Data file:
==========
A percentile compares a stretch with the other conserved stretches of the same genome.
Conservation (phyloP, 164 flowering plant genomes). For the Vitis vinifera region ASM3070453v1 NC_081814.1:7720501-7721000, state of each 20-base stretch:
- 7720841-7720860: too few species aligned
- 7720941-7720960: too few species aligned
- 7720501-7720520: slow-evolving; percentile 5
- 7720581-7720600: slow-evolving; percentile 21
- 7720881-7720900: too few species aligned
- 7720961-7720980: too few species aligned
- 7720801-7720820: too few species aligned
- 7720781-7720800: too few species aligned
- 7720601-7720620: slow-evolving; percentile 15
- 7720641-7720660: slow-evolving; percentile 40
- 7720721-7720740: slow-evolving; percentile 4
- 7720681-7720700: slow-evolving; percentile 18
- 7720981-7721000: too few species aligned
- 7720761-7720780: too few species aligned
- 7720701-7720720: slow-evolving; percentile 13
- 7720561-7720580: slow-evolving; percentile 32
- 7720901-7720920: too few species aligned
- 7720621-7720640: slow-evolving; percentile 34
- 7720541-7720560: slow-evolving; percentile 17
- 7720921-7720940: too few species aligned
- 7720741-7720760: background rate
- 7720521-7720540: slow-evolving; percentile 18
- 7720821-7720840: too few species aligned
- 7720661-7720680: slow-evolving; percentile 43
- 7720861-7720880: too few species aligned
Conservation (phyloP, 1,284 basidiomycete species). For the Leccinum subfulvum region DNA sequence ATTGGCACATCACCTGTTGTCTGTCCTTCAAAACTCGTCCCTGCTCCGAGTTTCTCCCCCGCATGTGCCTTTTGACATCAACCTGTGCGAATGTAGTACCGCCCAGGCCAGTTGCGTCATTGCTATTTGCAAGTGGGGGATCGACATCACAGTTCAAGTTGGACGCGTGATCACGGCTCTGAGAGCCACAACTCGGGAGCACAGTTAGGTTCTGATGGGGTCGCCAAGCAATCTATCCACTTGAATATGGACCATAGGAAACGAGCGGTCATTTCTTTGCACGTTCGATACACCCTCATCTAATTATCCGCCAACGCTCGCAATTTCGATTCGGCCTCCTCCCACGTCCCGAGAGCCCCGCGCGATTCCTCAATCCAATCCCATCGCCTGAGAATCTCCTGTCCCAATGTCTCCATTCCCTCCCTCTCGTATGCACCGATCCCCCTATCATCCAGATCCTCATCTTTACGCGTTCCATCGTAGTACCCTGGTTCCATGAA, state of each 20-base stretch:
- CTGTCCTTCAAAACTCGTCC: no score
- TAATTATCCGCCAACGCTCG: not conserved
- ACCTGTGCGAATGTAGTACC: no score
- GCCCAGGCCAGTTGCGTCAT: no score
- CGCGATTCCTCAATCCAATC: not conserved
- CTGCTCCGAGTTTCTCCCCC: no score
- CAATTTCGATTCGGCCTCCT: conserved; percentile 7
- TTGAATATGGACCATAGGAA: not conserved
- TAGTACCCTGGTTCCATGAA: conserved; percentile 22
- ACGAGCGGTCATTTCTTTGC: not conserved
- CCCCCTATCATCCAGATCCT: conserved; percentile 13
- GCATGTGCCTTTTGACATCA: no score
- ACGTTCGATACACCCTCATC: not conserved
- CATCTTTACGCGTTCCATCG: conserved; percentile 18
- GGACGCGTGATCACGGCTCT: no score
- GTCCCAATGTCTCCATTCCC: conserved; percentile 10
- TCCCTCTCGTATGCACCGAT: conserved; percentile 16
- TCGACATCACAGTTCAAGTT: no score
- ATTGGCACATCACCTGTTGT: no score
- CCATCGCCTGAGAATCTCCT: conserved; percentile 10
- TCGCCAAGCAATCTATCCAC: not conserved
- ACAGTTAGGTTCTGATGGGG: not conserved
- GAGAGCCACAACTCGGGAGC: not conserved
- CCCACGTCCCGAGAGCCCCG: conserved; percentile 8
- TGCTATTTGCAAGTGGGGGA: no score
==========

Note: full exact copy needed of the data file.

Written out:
A percentile compares a stretch with the other conserved stretches of the same genome.
Conservation (phyloP, 164 flowering plant genomes). For the Vitis vinifera region ASM3070453v1 NC_081814.1:7720501-7721000, state of each 20-base stretch:
- 7720841-7720860: too few species aligned
- 7720941-7720960: too few species aligned
- 7720501-7720520: slow-evolving; percentile 5
- 7720581-7720600: slow-evolving; percentile 21
- 7720881-7720900: too few species aligned
- 7720961-7720980: too few species aligned
- 7720801-7720820: too few species aligned
- 7720781-7720800: too few species aligned
- 7720601-7720620: slow-evolving; percentile 15
- 7720641-7720660: slow-evolving; percentile 40
- 7720721-7720740: slow-evolving; percentile 4
- 7720681-7720700: slow-evolving; percentile 18
- 7720981-7721000: too few species aligned
- 7720761-7720780: too few species aligned
- 7720701-7720720: slow-evolving; percentile 13
- 7720561-7720580: slow-evolving; percentile 32
- 7720901-7720920: too few species aligned
- 7720621-7720640: slow-evolving; percentile 34
- 7720541-7720560: slow-evolving; percentile 17
- 7720921-7720940: too few species aligned
- 7720741-7720760: background rate
- 7720521-7720540: slow-evolving; percentile 18
- 7720821-7720840: too few species aligned
- 7720661-7720680: slow-evolving; percentile 43
- 7720861-7720880: too few species aligned
Conservation (phyloP, 1,284 basidiomycete species). For the Leccinum subfulvum region DNA sequence ATTGGCACATCACCTGTTGTCTGTCCTTCAAAACTCGTCCCTGCTCCGAGTTTCTCCCCCGCATGTGCCTTTTGACATCAACCTGTGCGAATGTAGTACCGCCCAGGCCAGTTGCGTCATTGCTATTTGCAAGTGGGGGATCGACATCACAGTTCAAGTTGGACGCGTGATCACGGCTCTGAGAGCCACAACTCGGGAGCACAGTTAGGTTCTGATGGGGTCGCCAAGCAATCTATCCACTTGAATATGGACCATAGGAAACGAGCGGTCATTTCTTTGCACGTTCGATACACCCTCATCTAATTATCCGCCAACGCTCGCAATTTCGATTCGGCCTCCTCCCACGTCCCGAGAGCCCCGCGCGATTCCTCAATCCAATCCCATCGCCTGAGAATCTCCTGTCCCAATGTCTCCATTCCCTCCCTCTCGTATGCACCGATCCCCCTATCATCCAGATCCTCATCTTTACGCGTTCCATCGTAGTACCCTGGTTCCATGAA, state of each 20-base stretch:
- CTGTCCTTCAAAACTCGTCC: no score
- TAATTATCCGCCAACGCTCG: not conserved
- ACCTGTGCGAATGTAGTACC: no score
- GCCCAGGCCAGTTGCGTCAT: no score
- CGCGATTCCTCAATCCAATC: not conserved
- CTGCTCCGAGTTTCTCCCCC: no score
- CAATTTCGATTCGGCCTCCT: conserved; percentile 7
- TTGAATATGGACCATAGGAA: not conserved
- TAGTACCCTGGTTCCATGAA: conserved; percentile 22
- ACGAGCGGTCATTTCTTTGC: not conserved
- CCCCCTATCATCCAGATCCT: conserved; percentile 13
- GCATGTGCCTTTTGACATCA: no score
- ACGTTCGATACACCCTCATC: not conserved
- CATCTTTACGCGTTCCATCG: conserved; percentile 18
- GGACGCGTGATCACGGCTCT: no score
- GTCCCAATGTCTCCATTCCC: conserved; percentile 10
- TCCCTCTCGTATGCACCGAT: conserved; percentile 16
- TCGACATCACAGTTCAAGTT: no score
- ATTGGCACATCACCTGTTGT: no score
- CCATCGCCTGAGAATCTCCT: conserved; percentile 10
- TCGCCAAGCAATCTATCCAC: not conserved
- ACAGTTAGGTTCTGATGGGG: not conserved
- GAGAGCCACAACTCGGGAGC: not conserved
- CCCACGTCCCGAGAGCCCCG: conserved; percentile 8
- TGCTATTTGCAAGTGGGGGA: no score